Dozens killed in airstrikes on prisons in Yemen

At least 70 people were killed in an airstrike against a prison and at least three children died in a separate bombing as Yemen’s protracted conflict was hit by a dramatic escalation of violence on Friday.

The Huthi rebels released gruesome videos showing bodies in the rubble and damaged bodies from the prison attack, which leveled buildings near the prison in their northern heart of Saada.

Further south in the port city of Hodeida, the children died when airstrikes from the Saudi-led coalition hit a telecommunications facility while they were playing nearby, Save the Children said. Yemen was also hit by a nationwide internet outage.

“The children reportedly were playing on a nearby football field when missiles hit,” said Save the Children.

The UN Office for Human Rights said reports of intensified coalition airstrikes on populated areas were “deeply shocking”.

Eight aid organizations active in Yemen said in a joint statement that they were “appalled by the news that more than 70 people, including migrants, women and children, have been killed … in a blatant disregard for civilian life.”

They said the Saada prison was used as a detention center for migrants, who made up many of the victims.

“Proportional response” But the United Arab Emirates insisted that they and other coalition members remained engaged in “proportional” responses to Huthi attacks.

“The coalition is committed to complying with international law and proportionate responses in all its military operations,” said Lana Nusseibeh, UN Ambassador to the United Arab Emirates.

The attacks came after Huthis took the seven-year war into a new phase by claiming a drone and missile attack on Abu Dhabi that killed three people on Monday.

They also arrived when the UN Security Council met at the UAE’s request to discuss the attack on Abu Dhabi.

The Council unanimously condemned the “abominable terrorist attacks” of the Yemeni rebels, but in a statement before the meeting, the Norwegian Presidency of the Council also strongly condemned the recent violence.

“It is not acceptable,” Norwegian Ambassador Mona Juul said of the strikes, demanding “downsizing and restraint”.

Aid workers said hospitals in Saada were overwhelmed after the jail attack, which left 70 dead and 138 injured, according to Médecins Sans Frontières.

Two other hospitals have received “many injured” and when the night fell they were still searching in the rubble, the aid agency stated.

The “horrific act” Ahmed Mahat, Médecins Sans Frontières’ chief of staff in Yemen, said: “There are many bodies left at the scene of the airstrike, many missing people.”

“It is impossible to know how many people have been killed. It seems to have been a terrible act of violence.”

The coalition claimed the attack in Hodeida, a lifeline port for the devastated country, but did not say they had carried out any attacks on Saada.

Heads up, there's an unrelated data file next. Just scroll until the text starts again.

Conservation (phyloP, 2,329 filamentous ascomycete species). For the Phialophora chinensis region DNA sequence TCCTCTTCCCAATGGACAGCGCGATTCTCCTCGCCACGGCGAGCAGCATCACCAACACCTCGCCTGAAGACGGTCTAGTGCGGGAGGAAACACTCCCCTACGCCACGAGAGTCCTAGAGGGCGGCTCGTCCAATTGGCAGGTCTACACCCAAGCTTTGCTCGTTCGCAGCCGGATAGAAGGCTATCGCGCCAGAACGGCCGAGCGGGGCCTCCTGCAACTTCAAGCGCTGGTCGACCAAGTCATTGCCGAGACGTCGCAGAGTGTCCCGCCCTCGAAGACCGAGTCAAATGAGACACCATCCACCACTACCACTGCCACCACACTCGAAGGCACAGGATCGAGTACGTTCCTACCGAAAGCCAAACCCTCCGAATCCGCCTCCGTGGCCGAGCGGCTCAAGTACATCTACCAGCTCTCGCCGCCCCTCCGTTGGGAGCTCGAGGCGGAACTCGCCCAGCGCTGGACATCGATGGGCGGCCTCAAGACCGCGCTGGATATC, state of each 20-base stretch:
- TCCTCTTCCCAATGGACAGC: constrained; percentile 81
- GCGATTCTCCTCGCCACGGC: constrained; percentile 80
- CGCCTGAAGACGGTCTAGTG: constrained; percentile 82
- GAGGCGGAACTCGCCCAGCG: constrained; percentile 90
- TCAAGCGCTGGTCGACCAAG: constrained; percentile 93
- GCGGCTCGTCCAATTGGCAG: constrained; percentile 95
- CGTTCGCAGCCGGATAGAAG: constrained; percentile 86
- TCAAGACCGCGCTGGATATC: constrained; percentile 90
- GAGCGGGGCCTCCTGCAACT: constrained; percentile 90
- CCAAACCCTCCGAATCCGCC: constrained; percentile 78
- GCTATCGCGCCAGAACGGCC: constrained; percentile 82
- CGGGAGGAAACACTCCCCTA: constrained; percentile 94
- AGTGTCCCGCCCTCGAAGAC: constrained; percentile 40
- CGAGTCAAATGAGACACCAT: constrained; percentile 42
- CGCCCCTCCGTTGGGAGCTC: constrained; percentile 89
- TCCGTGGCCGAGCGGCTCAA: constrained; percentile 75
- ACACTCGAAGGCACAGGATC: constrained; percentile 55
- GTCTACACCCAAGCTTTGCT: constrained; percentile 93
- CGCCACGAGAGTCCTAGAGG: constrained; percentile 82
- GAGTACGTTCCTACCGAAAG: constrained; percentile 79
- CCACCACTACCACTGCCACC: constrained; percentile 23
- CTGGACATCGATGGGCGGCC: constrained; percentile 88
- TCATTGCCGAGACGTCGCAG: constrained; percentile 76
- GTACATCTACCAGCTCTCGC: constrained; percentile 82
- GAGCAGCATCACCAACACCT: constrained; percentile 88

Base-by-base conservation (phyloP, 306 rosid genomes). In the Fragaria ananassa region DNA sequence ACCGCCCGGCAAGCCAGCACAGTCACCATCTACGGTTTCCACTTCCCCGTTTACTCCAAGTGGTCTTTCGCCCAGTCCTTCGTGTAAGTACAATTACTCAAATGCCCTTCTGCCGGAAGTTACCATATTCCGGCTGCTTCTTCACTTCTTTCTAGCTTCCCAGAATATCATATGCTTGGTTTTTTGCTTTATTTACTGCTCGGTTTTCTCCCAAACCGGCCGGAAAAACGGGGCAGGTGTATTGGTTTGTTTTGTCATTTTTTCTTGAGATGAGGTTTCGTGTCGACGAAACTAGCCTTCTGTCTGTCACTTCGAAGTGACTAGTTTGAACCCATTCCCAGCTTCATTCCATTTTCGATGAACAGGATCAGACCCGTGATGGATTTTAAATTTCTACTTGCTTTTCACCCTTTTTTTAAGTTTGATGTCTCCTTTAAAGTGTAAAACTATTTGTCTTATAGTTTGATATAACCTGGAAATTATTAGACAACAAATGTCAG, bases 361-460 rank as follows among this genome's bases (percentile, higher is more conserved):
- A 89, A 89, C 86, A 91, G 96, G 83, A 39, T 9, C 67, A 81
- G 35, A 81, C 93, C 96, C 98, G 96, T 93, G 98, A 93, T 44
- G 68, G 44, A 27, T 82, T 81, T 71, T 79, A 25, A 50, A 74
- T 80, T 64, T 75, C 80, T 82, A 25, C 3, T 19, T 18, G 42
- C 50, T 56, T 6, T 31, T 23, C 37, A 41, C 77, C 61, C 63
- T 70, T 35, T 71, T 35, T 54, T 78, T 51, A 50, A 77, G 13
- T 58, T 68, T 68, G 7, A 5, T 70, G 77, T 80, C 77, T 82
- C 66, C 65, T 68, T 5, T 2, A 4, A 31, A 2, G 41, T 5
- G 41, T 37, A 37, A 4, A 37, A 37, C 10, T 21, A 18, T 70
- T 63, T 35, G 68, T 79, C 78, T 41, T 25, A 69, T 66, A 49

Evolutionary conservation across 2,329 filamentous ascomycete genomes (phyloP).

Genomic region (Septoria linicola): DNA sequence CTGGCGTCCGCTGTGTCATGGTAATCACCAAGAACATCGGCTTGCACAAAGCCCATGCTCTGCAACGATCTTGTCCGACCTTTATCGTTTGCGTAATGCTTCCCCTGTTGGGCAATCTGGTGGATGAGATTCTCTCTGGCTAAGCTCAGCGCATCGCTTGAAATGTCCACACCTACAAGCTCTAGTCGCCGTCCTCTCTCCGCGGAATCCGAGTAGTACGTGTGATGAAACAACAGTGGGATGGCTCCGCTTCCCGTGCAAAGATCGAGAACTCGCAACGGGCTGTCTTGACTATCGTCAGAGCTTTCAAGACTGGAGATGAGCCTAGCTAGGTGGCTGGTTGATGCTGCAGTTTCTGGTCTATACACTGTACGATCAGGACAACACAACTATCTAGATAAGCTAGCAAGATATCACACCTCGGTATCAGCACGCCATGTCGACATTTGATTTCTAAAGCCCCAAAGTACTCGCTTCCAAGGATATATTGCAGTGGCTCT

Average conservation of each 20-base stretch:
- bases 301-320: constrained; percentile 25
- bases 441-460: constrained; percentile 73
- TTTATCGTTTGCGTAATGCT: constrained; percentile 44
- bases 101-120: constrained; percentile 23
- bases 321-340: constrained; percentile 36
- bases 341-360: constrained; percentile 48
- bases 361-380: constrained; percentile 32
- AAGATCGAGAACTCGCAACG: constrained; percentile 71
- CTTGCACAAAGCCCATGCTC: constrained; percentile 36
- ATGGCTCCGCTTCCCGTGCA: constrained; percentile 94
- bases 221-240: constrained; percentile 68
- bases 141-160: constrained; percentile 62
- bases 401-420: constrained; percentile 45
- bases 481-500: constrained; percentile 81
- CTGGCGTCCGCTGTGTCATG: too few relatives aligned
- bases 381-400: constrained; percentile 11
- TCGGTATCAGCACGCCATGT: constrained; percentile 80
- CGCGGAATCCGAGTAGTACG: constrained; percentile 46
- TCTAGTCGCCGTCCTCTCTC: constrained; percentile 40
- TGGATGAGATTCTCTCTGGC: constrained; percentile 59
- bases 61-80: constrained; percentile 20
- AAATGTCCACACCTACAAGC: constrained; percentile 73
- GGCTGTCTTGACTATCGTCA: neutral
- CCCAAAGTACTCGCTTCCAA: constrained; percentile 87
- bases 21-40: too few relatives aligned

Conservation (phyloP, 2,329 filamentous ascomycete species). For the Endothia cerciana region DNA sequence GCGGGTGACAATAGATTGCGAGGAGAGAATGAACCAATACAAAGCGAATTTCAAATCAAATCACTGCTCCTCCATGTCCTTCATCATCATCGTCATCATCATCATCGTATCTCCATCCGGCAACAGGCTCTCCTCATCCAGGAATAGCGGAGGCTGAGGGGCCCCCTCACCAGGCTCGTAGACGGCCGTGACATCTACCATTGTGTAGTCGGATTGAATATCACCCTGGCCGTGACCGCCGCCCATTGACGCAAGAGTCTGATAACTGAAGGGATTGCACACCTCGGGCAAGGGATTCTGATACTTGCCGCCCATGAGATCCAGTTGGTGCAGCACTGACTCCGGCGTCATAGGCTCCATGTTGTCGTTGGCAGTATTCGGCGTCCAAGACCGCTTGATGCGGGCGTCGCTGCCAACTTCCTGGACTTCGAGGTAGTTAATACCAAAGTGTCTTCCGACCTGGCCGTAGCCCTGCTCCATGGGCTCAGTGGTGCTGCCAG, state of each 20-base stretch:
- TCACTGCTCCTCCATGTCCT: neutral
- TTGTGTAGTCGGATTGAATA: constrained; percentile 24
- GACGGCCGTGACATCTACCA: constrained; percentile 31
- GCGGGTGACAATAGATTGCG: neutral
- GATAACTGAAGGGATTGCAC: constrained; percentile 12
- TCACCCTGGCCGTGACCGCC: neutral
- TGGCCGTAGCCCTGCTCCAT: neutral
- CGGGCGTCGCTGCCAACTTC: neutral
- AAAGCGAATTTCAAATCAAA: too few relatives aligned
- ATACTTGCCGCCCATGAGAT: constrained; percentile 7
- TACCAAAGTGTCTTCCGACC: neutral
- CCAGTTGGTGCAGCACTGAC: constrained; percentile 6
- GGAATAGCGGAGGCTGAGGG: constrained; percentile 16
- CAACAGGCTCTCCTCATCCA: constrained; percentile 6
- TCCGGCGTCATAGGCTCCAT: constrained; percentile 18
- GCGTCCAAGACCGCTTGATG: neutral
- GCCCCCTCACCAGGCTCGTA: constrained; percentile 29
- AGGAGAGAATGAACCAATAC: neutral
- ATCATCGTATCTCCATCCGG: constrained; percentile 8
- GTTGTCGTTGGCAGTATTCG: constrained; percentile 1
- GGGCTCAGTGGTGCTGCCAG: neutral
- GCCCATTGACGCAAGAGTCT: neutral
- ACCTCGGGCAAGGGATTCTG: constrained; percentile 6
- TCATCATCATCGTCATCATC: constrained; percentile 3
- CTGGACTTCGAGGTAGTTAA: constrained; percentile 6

Saudi Arabia’s state news agency said the coalition carried out “precision air strikes … to destroy the capacity of the Huthi militia in Hodeida”.

It said Saudi air defenses destroyed a missile fired from Saada on Friday at Khamis Mushait, the site of a large Saudi air base.

The global internet monitoring dog NetBlocks reported a “national-scale collapse of internet connection”.

AFP correspondents in Hodeida and Sanaa confirmed the outage. Save the Children said it would hamper its operational capacity.

Yemen’s civil war began in 2014 when the Huthis descended from their base in Saada to conquer the capital Sanaa, prompting Saudi-led forces to intervene to support the government the following year.

Tensions have skyrocketed in recent weeks after the UAE-backed Giants Brigade drove the rebels out of Shabwa province, undermining their months-long campaign to take the key city of Marib further north.

On January 3, Huthis hijacked a ship flying the flag of the United Arab Emirates in the Red Sea, which led to a warning from the coalition that it would target rebel-controlled ports.

And on Monday, they claimed a long-range attack that affected oil facilities and the airport in the UAE capital Abu Dhabi, killing two Indians and a Pakistani and injuring six other people.

The attack – the first deadly attack recognized by the United Arab Emirates within its borders and claimed by the Huthis – opened a new front in Yemen’s war and caused regional tensions to skyrocket.

In retaliation, the coalition carried out airstrikes on rebel-held Sanaa, killing 14 people.

Yemen’s civil war has been a disaster for millions of its citizens who have fled their homes, with many close starving in what the UN calls the world’s worst humanitarian crisis.

The UN has estimated that the war killed 377,000 people by the end of 2021, both directly and indirectly due to famine and disease.


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